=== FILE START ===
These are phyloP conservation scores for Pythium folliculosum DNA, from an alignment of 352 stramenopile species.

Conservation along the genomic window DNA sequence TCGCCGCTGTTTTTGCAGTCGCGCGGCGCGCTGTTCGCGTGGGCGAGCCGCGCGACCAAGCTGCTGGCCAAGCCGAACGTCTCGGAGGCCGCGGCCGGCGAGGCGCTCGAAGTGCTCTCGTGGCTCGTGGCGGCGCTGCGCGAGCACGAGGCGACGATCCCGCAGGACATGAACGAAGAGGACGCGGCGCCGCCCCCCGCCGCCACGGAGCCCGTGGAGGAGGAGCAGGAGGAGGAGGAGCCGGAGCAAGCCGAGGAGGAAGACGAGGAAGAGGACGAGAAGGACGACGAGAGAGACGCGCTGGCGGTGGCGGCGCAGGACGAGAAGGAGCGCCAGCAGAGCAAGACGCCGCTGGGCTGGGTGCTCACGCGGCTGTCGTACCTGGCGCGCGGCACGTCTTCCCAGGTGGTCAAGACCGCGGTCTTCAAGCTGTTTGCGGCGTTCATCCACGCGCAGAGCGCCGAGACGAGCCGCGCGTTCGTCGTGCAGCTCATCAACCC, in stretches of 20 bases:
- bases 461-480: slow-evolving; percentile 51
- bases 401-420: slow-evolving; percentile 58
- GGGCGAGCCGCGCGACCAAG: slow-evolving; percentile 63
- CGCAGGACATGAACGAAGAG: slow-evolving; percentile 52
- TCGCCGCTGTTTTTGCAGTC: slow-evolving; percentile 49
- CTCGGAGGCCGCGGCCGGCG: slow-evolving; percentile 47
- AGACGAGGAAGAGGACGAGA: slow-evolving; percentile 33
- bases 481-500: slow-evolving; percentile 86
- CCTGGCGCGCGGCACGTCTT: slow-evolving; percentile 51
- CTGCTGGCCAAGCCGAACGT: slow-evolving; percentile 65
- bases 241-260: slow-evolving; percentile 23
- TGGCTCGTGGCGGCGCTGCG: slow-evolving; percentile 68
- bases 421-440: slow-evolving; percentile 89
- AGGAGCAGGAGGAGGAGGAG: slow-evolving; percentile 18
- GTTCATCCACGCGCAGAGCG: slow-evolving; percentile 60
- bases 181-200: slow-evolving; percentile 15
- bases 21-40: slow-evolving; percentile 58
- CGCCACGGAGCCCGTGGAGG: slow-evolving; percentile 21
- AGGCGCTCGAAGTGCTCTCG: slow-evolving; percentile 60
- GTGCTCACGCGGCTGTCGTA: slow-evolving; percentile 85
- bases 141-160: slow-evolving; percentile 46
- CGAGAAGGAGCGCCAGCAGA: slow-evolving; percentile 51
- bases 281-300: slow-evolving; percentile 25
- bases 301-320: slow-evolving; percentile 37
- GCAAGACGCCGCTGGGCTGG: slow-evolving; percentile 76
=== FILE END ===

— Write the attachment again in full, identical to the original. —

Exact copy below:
These are phyloP conservation scores for Pythium folliculosum DNA, from an alignment of 352 stramenopile species.

Conservation along the genomic window DNA sequence TCGCCGCTGTTTTTGCAGTCGCGCGGCGCGCTGTTCGCGTGGGCGAGCCGCGCGACCAAGCTGCTGGCCAAGCCGAACGTCTCGGAGGCCGCGGCCGGCGAGGCGCTCGAAGTGCTCTCGTGGCTCGTGGCGGCGCTGCGCGAGCACGAGGCGACGATCCCGCAGGACATGAACGAAGAGGACGCGGCGCCGCCCCCCGCCGCCACGGAGCCCGTGGAGGAGGAGCAGGAGGAGGAGGAGCCGGAGCAAGCCGAGGAGGAAGACGAGGAAGAGGACGAGAAGGACGACGAGAGAGACGCGCTGGCGGTGGCGGCGCAGGACGAGAAGGAGCGCCAGCAGAGCAAGACGCCGCTGGGCTGGGTGCTCACGCGGCTGTCGTACCTGGCGCGCGGCACGTCTTCCCAGGTGGTCAAGACCGCGGTCTTCAAGCTGTTTGCGGCGTTCATCCACGCGCAGAGCGCCGAGACGAGCCGCGCGTTCGTCGTGCAGCTCATCAACCC, in stretches of 20 bases:
- bases 461-480: slow-evolving; percentile 51
- bases 401-420: slow-evolving; percentile 58
- GGGCGAGCCGCGCGACCAAG: slow-evolving; percentile 63
- CGCAGGACATGAACGAAGAG: slow-evolving; percentile 52
- TCGCCGCTGTTTTTGCAGTC: slow-evolving; percentile 49
- CTCGGAGGCCGCGGCCGGCG: slow-evolving; percentile 47
- AGACGAGGAAGAGGACGAGA: slow-evolving; percentile 33
- bases 481-500: slow-evolving; percentile 86
- CCTGGCGCGCGGCACGTCTT: slow-evolving; percentile 51
- CTGCTGGCCAAGCCGAACGT: slow-evolving; percentile 65
- bases 241-260: slow-evolving; percentile 23
- TGGCTCGTGGCGGCGCTGCG: slow-evolving; percentile 68
- bases 421-440: slow-evolving; percentile 89
- AGGAGCAGGAGGAGGAGGAG: slow-evolving; percentile 18
- GTTCATCCACGCGCAGAGCG: slow-evolving; percentile 60
- bases 181-200: slow-evolving; percentile 15
- bases 21-40: slow-evolving; percentile 58
- CGCCACGGAGCCCGTGGAGG: slow-evolving; percentile 21
- AGGCGCTCGAAGTGCTCTCG: slow-evolving; percentile 60
- GTGCTCACGCGGCTGTCGTA: slow-evolving; percentile 85
- bases 141-160: slow-evolving; percentile 46
- CGAGAAGGAGCGCCAGCAGA: slow-evolving; percentile 51
- bases 281-300: slow-evolving; percentile 25
- bases 301-320: slow-evolving; percentile 37
- GCAAGACGCCGCTGGGCTGG: slow-evolving; percentile 76